(c)        The proposal includes a basement carpark of approximately 20m in width with a zero setback to the front boundary in a front setback zone of 7.5m.

(d)       The intrusion of the basement into the front setback zone results in an imbalance in landscaping and builtform when viewed from the public domain and neighbouring dwellings as a result of the basement excavation reducing opportunities deep soil landscaping within the front setback area. It is also noted that the OSD tanks are proposed within this area further depleting the deep soil area in the front setback zone.

Fencing

7.         The development application should be refused because the fencing (or external wall of the basement) will result in an adverse impact to the streetscape character, and visual impact to the adjoining developments.

Particulars

(a)       Objectives 1.4.1(1) of Part C1  (called up by Part C2) of LCDCP 2010 provided as follows:

1. Contribute positively to the streetscape character and design of the dwelling house.

(b)       Clause 1.4.1(c) of Part C1 (called up by Part C2) of LCDCP 2010 provided as follows:

Part solid and predominantly see through fences permitted up to 1800mm above ground level (existing) set back at least 1m from the front boundary with the solid portion no higher than 600mm”.

(c)       Clause 1.4.2(a) of Part C1 (called up by Part C2) of LCDCP 2010 provided as follows:

Side fences behind the front building line are to be a maximum of 1.8m in height above ground level.”

(d)       The front fence does not comply with the provisions of Clause 1.4.1(c) within a maximum height of 5.3m inclusive of the required balustrade, being a 3.5m departure from the control.

(e)       The side fence does not comply with the provisions of Clause 1.4.2(a) with a total maximum height when viewed from No. 12 Bellevue Avenue of 6.5m, being a 4.7m departure from the control.

(f)        The fencing is excessive resulting from a design that does not respond to the topography of the site at the lowest part of the site, resulting in an adverse impact to the streetscape character and an unsatisfactory visual impact to adjoining developments.

Cut and Fill

8.         The development application should be refused because it does not respond to the topography of the site, resulting in excessive cut and fill, contrary to the objectives and standards for cut and fill contained within Part C1 of LCDCP 2010.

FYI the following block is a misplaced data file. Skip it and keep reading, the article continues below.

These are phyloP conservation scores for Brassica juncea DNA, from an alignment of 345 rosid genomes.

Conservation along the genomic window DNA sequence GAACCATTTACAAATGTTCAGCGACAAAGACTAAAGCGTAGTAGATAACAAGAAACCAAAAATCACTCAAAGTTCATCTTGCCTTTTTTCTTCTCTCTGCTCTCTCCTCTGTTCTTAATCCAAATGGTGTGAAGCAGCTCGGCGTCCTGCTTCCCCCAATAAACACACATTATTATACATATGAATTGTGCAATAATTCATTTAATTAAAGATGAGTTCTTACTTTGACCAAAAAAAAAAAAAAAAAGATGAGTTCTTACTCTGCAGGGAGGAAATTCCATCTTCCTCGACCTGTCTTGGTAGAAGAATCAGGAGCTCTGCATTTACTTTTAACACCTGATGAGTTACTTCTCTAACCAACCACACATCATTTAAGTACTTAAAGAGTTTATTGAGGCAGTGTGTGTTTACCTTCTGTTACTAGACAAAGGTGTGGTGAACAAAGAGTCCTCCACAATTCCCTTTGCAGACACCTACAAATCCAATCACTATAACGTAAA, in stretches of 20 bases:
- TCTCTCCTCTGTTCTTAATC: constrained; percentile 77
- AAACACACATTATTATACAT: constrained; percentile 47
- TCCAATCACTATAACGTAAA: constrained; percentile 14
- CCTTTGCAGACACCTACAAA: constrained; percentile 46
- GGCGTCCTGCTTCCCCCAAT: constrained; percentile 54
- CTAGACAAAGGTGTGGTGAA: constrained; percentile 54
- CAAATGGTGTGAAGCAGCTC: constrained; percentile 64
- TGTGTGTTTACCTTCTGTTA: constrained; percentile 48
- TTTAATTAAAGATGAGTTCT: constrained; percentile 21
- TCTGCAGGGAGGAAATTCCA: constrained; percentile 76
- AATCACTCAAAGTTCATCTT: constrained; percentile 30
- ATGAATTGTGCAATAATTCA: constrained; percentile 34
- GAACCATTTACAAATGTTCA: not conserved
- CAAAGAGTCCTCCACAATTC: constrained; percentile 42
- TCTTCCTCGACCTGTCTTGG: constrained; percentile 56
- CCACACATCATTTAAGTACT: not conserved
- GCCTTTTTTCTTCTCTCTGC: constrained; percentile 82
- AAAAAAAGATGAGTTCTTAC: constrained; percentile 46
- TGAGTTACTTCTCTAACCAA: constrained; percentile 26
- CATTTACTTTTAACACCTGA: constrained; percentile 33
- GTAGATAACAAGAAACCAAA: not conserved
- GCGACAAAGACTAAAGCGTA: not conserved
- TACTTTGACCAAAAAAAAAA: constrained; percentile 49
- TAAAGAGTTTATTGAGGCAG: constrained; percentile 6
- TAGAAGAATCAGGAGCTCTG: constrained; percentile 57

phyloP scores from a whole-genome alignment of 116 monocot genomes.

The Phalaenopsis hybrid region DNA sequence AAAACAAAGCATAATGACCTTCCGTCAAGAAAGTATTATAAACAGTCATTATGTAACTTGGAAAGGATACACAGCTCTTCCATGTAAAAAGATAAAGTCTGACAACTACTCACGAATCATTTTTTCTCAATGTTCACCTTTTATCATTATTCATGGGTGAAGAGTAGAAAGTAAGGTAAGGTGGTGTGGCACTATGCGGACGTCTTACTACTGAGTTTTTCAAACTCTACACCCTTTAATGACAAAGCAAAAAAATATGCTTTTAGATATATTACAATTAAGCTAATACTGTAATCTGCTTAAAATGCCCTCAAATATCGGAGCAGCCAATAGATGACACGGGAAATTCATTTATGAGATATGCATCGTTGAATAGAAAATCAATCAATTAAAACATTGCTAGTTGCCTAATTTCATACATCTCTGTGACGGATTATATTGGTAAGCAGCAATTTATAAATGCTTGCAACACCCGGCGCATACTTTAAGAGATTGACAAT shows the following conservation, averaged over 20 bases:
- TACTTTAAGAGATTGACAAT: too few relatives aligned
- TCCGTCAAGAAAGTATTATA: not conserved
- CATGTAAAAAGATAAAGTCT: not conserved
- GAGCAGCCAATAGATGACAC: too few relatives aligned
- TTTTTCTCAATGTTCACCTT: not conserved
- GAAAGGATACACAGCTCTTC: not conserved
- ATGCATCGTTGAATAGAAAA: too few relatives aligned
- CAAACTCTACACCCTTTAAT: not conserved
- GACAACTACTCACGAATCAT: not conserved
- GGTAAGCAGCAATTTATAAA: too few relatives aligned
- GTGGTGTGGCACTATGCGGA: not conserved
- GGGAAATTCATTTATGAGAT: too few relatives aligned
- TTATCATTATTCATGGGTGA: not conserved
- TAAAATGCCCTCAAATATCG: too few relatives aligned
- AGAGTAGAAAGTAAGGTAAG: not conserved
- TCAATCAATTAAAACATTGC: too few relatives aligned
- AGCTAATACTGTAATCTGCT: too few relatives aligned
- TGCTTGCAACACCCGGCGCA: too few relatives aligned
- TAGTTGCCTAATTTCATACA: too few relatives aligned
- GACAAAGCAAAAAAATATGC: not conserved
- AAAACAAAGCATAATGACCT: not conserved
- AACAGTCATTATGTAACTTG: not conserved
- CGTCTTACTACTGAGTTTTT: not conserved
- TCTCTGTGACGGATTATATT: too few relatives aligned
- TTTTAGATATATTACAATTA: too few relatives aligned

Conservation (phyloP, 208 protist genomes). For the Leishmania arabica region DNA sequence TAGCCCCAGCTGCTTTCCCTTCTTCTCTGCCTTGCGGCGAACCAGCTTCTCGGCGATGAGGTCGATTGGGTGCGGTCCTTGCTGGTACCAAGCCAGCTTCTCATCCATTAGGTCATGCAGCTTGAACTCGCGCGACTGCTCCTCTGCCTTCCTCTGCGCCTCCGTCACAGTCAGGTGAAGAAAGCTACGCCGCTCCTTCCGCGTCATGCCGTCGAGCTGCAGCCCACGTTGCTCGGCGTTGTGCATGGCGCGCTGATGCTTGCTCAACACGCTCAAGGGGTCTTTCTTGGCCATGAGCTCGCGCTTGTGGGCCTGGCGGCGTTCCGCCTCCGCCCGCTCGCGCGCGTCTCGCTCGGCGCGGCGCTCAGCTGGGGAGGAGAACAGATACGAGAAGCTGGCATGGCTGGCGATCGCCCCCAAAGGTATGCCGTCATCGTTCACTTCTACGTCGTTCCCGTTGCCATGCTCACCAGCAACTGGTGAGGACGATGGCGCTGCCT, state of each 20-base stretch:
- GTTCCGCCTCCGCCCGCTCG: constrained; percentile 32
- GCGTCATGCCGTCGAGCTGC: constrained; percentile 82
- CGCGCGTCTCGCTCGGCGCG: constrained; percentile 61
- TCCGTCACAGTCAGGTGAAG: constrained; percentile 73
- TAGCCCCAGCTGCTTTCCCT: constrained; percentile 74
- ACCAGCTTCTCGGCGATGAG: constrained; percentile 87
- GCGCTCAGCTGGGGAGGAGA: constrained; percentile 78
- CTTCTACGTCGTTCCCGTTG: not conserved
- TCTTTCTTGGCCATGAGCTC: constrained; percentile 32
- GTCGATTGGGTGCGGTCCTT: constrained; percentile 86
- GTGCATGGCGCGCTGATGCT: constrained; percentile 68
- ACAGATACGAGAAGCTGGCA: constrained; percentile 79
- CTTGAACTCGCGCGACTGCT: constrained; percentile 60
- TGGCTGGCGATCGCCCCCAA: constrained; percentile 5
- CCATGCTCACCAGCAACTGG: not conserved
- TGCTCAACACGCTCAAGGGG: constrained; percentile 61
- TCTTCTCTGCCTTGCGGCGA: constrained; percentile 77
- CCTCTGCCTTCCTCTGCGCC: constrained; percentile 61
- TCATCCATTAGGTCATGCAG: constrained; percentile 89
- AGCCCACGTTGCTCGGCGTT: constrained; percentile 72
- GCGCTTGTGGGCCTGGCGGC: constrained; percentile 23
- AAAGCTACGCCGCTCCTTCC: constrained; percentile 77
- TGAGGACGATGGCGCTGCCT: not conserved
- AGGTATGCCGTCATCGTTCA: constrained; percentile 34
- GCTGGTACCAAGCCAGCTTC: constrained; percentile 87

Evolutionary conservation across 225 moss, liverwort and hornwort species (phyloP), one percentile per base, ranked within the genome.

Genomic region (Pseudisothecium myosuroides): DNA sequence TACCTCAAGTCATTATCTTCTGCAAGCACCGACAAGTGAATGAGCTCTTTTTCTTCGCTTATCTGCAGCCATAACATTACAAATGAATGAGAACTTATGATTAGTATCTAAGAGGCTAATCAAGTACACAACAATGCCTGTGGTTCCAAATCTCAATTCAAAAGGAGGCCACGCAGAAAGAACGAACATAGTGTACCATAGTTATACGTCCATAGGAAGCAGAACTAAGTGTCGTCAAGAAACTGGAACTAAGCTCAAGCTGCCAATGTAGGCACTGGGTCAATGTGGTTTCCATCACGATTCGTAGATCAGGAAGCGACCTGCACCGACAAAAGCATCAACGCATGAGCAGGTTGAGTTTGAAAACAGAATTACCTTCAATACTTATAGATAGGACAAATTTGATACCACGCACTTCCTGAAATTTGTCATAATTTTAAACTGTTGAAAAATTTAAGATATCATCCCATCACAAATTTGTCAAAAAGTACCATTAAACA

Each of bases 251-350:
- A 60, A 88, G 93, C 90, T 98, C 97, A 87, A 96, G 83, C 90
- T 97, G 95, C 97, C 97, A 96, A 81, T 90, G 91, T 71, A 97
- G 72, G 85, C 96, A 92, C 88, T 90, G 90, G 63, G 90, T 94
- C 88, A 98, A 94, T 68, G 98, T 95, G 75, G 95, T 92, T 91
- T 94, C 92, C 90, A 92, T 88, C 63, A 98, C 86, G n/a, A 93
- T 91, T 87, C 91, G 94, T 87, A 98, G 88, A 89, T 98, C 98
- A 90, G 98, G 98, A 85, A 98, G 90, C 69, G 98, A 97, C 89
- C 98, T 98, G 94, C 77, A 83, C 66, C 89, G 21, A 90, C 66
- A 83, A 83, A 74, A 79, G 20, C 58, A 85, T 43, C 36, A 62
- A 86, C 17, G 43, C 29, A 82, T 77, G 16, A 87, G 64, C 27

Particulars

(a)       Objectives 1.6(1), (4) and (5) of Part C1  (called up by Part C2) of LCDCP 2010 provided as follows:

1. Contribute positively to the streetscape character and design of the dwelling house.

4. To create a consistent relationship between the dwelling and the street.

5. To ensure that excavation and filling of a site does not result in unreasonable amenity impacts to adjoining dwellings.

(b)       Clause 1.6(a), (c) and (d) of Part C1 (called up by Part C2) of LCDCP 2010 provided as follows:

a.   All dwelling are to relate to the existing topography of the land at the time of the adoption of this DCP.

b.   All dwellings are to adopt a split level approach to the design of the house to minimise excavation and fill and to achieve a design response that relates to the sloping topography of the site.

c.   Development is limited to a maximum depth of excavation or fill of 1m at any point on the site unless it is demonstrated that the sites slope is too steep to reasonably construct a 2 storey dwelling within this extent of excavation.

(c)       The proposal provides insufficient detail to demonstrate the worst-case for fill. However, Dwelling 4 is considered to result in up to 2.1m of fill (outside of the basement excavation) being a 1.1m departure from the standard.

(d)       The design is considered to be unresponsive to the topography of the site and would result in unsatisfactory impact by way of amenity to adjoining properties, in particular No. 12 Bellevue Avenue, and results in an inconsistent relationship between the dwelling and the street, which in turn results in an unreasonable impact to streetscape character.

Building Design

9.         The development application should be refused because the building design is not considered to be site responsive contrary to clause 2.8 of LCDCP 2010.

Particulars

(a)       Objectives 2.8(1) and (2) of Part C2 of LCDCP 2010 provided as follows:

1. To ensure the appearance of development is of a high visual quality and addresses the street.

2. To provide attractive building facades which establish identity and contribute to the streetscape.

(b)       Clause 2.8(b)-(f) of Part C2 of LCDCP 2010 provided as follows:

            b. The architectural style of the development must be sympathetic to the adjoining and surrounding buildings in terms of height, materials, roof pitch and overall building character.

            c. Visual continuity of open space corridors and vegetation elements in the block is to be maintained by the position of buildings.

            d. The area of the site devoted to driveways and vehicle turning areas should be minimised.

            e. On sloping sites car parking may be located below the residential level of the dwelling.